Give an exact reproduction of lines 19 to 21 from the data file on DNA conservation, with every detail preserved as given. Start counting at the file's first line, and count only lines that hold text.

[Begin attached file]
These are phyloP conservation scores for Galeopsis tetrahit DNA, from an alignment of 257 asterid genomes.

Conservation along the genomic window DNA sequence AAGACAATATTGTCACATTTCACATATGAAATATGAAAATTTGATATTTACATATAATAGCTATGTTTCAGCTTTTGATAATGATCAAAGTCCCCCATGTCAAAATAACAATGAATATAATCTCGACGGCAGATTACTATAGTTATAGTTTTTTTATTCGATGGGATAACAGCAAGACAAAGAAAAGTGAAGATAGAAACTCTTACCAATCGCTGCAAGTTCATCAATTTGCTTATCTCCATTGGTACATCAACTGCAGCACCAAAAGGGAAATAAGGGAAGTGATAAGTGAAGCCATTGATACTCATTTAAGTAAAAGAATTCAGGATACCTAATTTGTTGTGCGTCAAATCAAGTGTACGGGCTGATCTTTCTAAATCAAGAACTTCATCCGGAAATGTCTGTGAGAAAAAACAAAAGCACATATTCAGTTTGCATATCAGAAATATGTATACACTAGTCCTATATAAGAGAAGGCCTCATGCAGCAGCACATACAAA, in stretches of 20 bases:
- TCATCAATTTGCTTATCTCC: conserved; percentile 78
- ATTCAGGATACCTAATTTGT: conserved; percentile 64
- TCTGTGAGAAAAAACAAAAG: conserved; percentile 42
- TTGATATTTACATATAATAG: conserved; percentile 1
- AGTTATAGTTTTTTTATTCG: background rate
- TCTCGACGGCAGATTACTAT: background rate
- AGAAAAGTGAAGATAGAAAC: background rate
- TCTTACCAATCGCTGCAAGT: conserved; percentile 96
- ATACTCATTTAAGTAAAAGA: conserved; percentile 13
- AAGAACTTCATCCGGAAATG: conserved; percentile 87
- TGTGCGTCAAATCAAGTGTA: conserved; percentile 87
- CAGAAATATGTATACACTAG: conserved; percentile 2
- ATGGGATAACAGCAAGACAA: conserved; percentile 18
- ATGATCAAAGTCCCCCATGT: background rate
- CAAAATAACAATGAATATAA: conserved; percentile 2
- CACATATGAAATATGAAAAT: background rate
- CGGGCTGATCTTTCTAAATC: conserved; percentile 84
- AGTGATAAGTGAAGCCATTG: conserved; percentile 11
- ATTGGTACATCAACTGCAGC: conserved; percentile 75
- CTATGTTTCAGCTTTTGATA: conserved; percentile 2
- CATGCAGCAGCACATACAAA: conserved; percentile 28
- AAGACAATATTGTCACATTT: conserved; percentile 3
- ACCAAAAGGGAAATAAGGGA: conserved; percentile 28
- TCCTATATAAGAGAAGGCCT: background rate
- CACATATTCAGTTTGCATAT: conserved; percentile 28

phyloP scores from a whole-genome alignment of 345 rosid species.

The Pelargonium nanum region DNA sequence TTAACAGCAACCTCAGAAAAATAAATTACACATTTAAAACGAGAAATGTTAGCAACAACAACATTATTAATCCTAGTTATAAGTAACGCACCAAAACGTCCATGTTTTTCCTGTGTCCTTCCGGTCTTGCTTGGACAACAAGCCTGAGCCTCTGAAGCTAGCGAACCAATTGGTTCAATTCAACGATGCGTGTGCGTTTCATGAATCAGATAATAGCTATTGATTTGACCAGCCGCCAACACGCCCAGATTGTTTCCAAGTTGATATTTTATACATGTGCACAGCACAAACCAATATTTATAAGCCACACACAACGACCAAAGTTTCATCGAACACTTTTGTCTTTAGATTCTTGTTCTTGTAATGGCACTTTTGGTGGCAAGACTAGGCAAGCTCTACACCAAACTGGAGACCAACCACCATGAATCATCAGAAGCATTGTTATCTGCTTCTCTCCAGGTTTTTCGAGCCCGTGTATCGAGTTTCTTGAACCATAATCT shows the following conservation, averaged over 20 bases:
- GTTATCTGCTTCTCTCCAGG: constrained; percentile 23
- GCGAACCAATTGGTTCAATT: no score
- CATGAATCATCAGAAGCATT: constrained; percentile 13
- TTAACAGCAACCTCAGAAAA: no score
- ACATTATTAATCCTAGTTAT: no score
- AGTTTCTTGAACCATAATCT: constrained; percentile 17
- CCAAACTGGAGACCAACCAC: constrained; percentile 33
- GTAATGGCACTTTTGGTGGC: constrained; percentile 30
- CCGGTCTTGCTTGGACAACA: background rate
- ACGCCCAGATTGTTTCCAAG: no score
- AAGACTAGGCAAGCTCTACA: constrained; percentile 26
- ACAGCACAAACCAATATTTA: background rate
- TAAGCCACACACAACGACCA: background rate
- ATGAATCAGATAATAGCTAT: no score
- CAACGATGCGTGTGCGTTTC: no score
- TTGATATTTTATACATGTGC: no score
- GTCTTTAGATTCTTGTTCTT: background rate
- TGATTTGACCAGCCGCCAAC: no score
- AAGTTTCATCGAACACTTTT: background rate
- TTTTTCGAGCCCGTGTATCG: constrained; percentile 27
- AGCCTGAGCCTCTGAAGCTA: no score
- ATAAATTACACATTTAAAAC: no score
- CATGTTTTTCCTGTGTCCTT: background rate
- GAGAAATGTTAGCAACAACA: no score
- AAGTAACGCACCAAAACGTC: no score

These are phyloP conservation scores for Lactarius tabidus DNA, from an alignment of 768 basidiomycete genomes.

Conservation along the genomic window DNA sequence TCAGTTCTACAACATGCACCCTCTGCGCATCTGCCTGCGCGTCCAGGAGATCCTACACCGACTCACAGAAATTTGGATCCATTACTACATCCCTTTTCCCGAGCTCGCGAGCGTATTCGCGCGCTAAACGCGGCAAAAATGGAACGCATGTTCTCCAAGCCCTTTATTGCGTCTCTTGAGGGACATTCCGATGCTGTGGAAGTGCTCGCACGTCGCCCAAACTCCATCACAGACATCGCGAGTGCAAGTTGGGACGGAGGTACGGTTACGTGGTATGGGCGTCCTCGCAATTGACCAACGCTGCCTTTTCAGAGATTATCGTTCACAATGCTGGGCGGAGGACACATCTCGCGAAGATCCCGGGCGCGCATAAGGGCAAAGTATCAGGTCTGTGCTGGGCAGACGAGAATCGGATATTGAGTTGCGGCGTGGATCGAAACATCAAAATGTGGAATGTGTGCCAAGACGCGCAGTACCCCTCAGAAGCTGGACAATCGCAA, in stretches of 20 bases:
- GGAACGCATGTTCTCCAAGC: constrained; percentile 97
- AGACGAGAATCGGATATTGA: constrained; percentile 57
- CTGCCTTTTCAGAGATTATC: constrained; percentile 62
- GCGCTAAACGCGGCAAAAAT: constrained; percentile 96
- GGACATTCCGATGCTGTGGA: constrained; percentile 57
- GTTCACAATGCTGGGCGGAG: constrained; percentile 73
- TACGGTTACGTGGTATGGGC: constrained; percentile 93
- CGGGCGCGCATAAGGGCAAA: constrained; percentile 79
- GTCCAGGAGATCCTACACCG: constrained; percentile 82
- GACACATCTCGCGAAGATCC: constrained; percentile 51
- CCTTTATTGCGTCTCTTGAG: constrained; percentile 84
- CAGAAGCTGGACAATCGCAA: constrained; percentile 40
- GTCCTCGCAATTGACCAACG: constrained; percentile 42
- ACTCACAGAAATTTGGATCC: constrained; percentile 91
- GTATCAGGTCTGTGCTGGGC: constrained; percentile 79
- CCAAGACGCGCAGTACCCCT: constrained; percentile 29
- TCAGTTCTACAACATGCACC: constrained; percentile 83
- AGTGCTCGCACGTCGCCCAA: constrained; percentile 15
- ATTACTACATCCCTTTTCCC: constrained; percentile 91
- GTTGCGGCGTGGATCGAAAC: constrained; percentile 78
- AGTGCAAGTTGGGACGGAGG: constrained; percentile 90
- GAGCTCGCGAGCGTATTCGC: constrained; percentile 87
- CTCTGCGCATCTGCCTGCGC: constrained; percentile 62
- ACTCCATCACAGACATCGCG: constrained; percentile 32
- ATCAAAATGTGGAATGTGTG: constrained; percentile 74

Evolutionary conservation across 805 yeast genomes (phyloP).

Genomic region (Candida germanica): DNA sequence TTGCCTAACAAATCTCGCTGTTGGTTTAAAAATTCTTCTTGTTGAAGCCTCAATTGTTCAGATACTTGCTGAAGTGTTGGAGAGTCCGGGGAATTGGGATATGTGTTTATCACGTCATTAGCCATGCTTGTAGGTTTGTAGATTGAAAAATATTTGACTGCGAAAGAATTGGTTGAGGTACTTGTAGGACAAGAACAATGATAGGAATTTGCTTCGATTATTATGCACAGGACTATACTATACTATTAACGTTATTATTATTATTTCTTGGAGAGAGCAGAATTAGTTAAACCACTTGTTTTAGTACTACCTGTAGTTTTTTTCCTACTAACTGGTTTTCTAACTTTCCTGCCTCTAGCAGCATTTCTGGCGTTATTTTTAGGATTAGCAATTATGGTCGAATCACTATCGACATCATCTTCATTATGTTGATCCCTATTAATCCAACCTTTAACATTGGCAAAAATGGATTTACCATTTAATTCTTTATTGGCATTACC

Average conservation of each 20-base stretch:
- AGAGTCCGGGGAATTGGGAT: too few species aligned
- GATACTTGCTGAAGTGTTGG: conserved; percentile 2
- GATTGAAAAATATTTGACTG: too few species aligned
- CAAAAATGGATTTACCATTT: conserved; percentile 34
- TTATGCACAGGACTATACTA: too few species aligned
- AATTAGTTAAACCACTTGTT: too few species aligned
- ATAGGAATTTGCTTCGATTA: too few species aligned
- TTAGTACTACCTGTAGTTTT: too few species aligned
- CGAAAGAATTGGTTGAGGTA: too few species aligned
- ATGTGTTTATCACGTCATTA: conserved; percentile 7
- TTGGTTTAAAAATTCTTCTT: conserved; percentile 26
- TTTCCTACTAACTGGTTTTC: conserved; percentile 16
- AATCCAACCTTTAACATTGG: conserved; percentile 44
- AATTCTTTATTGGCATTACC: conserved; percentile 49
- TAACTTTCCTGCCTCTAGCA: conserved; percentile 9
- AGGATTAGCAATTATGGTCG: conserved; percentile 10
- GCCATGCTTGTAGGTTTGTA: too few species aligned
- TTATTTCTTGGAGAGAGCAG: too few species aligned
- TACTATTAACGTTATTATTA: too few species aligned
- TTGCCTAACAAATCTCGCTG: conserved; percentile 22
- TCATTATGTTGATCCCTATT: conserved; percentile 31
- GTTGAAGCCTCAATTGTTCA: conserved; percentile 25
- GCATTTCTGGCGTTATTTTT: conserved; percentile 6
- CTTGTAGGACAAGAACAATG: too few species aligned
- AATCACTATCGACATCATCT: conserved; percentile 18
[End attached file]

- CGGGCTGATCTTTCTAAATC: conserved; percentile 84
- AGTGATAAGTGAAGCCATTG: conserved; percentile 11
- ATTGGTACATCAACTGCAGC: conserved; percentile 75